The strength of Tom Hanks is that he can make a film in which he is often alone somehow watchable. Castaway might be the most used example, and The Terminal showed that a man can be isolated even in a perpetually crowded environment, but Turner and Hooch has him playing off against a dog for nearly two hours and managing to be likable and often hilarious.
Hanks plays Scott Turner, a small town 80s cop that is instantly recognisable thanks to his 80s cop suit. Turner is an OCD clean-freak, organised to a T and confined by his sleepy surrounds where the felony drawer is on the anorexic side and a busy day calls for the precinct to make a call just to check if his CB is actually working.
Of course it is inevitable that Turner will be teamed with a drooling, yappy, gassy, scruffy and often vicious animal; Jennifer Lopez…
I mean Hooch, who is suddenly ‘orphaned’ when his owner is murdered. As Turner feels Hooch is likely the only witness – and therefore key – to the town’s only murder in eons he takes the flea-bitten into his immaculately appointed home.
From here the Man Vs Wild bit writes itself as both biped and quadruped vie for the title of ‘house boss’. Turner of course plays the incredulous and fastidious ying to Hooch’s slobbery and destructive yang, with Hanks’ reactions and lectures often the funniest parts of the film.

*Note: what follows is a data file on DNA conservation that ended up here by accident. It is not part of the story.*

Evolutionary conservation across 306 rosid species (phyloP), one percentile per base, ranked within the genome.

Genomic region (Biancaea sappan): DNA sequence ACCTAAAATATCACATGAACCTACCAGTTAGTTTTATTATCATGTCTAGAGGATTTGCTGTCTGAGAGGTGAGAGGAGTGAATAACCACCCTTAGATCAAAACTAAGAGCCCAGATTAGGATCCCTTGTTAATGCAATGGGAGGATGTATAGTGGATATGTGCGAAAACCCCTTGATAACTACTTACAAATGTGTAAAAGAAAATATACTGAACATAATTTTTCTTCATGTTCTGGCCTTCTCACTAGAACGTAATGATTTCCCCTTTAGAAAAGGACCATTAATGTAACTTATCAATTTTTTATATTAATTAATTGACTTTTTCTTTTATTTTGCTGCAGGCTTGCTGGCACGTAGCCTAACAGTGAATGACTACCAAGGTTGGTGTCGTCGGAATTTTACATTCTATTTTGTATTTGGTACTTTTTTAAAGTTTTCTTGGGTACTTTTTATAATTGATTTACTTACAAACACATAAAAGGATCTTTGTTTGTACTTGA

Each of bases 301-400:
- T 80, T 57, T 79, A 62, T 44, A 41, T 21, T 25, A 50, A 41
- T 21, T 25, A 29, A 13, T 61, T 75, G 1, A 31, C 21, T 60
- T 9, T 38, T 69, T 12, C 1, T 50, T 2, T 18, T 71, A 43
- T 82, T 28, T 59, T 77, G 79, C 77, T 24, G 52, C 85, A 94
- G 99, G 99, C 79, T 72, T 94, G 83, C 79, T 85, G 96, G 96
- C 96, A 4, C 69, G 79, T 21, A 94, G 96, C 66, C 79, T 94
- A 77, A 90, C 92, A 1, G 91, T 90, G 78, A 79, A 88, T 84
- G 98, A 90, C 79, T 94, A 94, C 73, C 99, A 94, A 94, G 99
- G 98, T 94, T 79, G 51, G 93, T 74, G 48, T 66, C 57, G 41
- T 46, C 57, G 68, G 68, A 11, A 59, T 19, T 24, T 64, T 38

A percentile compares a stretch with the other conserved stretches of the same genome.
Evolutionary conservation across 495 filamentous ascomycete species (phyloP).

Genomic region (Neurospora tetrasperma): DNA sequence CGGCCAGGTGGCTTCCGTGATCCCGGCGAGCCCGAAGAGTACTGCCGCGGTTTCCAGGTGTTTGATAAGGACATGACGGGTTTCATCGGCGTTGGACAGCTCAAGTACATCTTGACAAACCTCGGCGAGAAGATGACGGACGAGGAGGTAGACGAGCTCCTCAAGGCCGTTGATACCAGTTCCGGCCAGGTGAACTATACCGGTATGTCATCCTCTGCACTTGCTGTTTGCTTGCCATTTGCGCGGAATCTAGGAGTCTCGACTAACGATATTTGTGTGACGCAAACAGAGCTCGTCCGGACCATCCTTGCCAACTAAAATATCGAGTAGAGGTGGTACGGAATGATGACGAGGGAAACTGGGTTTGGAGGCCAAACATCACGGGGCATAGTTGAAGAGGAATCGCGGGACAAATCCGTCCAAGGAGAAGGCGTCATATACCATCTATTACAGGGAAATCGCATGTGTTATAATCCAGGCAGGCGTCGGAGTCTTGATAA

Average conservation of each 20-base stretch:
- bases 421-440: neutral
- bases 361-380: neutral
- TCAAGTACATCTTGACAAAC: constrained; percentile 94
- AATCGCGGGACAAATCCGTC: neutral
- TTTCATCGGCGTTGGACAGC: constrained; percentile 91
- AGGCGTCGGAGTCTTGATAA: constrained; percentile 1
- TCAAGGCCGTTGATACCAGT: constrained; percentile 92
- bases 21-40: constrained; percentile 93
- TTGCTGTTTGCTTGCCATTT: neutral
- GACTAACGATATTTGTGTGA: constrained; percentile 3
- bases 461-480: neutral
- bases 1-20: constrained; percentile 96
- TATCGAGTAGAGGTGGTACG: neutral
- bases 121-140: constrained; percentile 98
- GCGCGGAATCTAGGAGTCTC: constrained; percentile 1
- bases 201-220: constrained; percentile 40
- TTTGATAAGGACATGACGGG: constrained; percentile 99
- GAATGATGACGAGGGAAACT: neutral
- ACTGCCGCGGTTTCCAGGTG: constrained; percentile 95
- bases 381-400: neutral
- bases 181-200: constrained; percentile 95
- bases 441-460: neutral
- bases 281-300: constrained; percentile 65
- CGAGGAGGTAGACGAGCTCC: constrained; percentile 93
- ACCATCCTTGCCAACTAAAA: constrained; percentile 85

Around these antics are running sub-plots involving Turner’s handover of his position to new investigator David (Reginald Veljohnson) and his burgeoning relationship with new town vet Emily (Mare Winningham), with the ongoing developments in the key case having the common sense to wait until there is about a quarter hour to run before coming to a head.
I remember Turner and Hooch fondly from the VHS days when a film could get greenlit on the strength of two abilities; likability and watchability. Turner and Hooch might not be an all time classic but it has those two in spades, meaning it stands head and shoulders above many other so-called modern classics that couldn’t hold its leash.
Final Rating – 7 / 10. There are days when I wish that present day Tom Hanks might rewatch some of his 80s flicks and in a burst of nostalgia decide to make more of them. If this stops Larry Crowne 2 from being made then all the better.